A job application is usually the first thing a headteacher or recruitment specialist sees. They say first impressions count and nowhere is this truer than when you apply for a job as a teacher.
Teaching in the UK is an excellent career with plenty of prospects. Anyone living in the UK with QTS certification can apply for positions in state schools or educational establishments in the private sector. Australians in the UK can work as a teacher for up to four years before they need to apply for QTS.
But, before you settle into a great job, you need to get through the application process – and that is where the majority of candidates slip up.
Here are five common application mistakes:
The Application is Not Job Specific
It is very tempting when you are applying for several teaching positions to send out a one-size-fits-all application. However, this is a seriously bad idea. If a recruitment company or head teacher is inundated with applications, they will be looking for easy ways to filter out some of the applicants. One way they do this is by looking for applicants who haven’t bothered reading the job description or information about the school.
Always address your cover letter to the person in charge of recruitment, i.e. the head teacher. Schools want to know that you will fit into their teaching environment, so personalise your application with information that’s relevant. If you are applying for a position at an international school, try to find a way of making it clear you are familiar with European culture and languages, etc.
Too Long or Too Short
There is such a thing as an application that is too long or too short. Too long and it will be thrown in the bin; too short and it won’t offer sufficient information to help the recruiter make an educated decision as to your suitability for the role.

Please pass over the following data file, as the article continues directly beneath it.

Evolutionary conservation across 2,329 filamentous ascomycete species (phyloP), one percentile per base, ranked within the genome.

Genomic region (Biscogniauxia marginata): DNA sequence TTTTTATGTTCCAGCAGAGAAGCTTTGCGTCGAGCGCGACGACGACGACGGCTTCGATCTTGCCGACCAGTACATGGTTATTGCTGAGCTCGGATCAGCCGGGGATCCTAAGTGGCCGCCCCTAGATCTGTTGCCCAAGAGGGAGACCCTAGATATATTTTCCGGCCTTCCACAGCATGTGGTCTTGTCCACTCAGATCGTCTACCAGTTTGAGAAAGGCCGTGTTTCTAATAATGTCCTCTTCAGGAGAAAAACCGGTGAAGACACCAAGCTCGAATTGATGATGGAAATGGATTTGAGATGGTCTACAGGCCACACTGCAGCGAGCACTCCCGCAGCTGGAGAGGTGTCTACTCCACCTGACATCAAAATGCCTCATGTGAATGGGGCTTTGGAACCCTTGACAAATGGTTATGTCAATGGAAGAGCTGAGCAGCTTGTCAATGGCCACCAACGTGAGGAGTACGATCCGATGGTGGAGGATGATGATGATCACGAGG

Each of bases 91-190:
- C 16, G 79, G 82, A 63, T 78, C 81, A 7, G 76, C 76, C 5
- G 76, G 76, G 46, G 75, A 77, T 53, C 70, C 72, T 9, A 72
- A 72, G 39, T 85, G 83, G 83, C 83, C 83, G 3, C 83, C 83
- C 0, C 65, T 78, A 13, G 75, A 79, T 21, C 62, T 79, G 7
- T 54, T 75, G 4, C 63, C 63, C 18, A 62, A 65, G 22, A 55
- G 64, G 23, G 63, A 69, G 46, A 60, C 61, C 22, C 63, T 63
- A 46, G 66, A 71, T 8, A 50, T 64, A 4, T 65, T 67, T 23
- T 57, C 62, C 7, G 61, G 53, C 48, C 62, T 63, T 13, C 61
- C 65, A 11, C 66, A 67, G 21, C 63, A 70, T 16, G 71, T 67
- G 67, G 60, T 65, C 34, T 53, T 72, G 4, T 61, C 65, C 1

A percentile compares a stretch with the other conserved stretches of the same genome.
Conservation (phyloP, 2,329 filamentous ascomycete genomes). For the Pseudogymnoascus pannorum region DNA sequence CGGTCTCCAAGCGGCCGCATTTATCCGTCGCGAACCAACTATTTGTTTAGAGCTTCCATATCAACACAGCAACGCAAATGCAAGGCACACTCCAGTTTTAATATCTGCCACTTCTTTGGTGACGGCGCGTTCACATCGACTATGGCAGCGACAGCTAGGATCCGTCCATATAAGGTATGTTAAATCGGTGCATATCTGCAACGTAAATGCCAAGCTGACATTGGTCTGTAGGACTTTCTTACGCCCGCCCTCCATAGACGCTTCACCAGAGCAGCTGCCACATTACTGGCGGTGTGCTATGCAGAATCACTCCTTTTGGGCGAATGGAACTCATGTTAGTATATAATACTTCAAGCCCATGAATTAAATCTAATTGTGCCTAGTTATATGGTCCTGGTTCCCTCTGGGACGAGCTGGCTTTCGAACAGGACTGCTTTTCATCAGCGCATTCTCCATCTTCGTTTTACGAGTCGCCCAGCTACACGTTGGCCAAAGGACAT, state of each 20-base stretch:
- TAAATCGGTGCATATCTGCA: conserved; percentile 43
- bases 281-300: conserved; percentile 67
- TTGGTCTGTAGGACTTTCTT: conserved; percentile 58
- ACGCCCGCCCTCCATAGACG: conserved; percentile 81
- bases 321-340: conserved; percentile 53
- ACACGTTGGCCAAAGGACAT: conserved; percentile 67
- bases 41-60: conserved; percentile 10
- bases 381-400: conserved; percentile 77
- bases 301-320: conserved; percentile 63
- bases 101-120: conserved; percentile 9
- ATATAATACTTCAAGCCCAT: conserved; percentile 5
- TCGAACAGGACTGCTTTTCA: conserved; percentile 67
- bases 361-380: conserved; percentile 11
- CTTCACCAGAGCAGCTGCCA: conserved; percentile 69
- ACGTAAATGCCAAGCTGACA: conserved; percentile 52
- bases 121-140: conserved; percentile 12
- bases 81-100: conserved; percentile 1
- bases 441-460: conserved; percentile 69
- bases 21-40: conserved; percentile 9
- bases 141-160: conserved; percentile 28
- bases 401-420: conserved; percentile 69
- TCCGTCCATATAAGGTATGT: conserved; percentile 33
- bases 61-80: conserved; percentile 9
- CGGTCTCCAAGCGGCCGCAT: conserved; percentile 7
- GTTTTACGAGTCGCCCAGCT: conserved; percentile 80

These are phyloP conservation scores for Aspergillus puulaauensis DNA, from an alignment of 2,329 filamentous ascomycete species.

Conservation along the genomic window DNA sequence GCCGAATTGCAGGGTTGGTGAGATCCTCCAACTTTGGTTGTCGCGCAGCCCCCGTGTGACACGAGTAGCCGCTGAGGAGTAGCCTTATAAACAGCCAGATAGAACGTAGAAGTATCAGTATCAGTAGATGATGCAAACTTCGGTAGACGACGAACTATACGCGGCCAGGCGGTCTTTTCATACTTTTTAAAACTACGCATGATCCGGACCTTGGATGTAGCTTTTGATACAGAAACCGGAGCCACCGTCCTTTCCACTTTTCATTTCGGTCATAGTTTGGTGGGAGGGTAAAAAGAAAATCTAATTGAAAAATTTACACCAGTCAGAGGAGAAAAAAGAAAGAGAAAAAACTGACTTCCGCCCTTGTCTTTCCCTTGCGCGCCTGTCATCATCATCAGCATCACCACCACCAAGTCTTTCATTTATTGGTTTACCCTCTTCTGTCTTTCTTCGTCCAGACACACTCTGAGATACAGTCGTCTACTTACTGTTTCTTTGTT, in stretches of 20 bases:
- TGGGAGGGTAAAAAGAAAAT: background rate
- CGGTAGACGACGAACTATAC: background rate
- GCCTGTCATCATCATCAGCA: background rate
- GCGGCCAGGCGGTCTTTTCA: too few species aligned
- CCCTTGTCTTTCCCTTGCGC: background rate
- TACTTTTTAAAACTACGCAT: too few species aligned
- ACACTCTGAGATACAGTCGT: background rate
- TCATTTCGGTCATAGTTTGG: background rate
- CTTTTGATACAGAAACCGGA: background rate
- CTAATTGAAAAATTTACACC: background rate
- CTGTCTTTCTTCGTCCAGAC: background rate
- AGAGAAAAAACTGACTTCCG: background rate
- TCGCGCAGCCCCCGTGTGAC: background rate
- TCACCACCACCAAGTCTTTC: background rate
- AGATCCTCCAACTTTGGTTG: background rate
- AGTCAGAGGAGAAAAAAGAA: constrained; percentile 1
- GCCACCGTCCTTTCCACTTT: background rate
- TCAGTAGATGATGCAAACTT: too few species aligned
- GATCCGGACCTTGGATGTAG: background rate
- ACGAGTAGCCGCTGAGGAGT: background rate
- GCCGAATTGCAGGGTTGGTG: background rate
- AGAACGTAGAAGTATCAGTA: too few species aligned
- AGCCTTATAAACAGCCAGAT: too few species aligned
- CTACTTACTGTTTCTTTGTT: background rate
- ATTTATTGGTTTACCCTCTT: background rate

The information in your cover letter and application needs to be easy to digest. Cut out the waffle and present information in bullet points so the interviewer can scan the page quickly. Conversely, if there are too many gaps, it looks suspicious unless you have a plausible explanation, and the recruiter might think you lack the experience or have spent too much time away from the profession.
Riddled With Mistakes
Always proofread your cover letter and application before you send it. Don’t solely rely on spell-check software; it isn’t infallible. Ask a friend to read through your application, as they are more likely to spot silly errors.
Don’t forget to check you have included relevant information, such as your contact details. It’s easy to miss important points when you are rushing to complete an application before the deadline.
Using Too Many Clichés
Try to avoid using too many clichés. Show not tell is very important. For example, instead of describing yourself as a “natural leader”, use examples to show off your leadership skills.
Rather than simply listing skills on your CV, use your personal statement as a chance to highlight your skills. Describe your relevant experience and qualifications. Give examples of evidence-based teaching and talk about how you improved classroom behaviour at your current/previous school.
Not Enough Work History
Not enough work-specific information is a big no-no. Give a detailed work history that includes all relevant teaching positions. Include the subjects you taught, year levels, and all schools you have worked at. If you are a newly qualified teacher, list teaching placements and other professional development courses you have completed.
Preparing a job application for a teaching position can be tricky, so if you have a lot riding on this application, it pays to consult a professional to make sure your application ticks all the right boxes.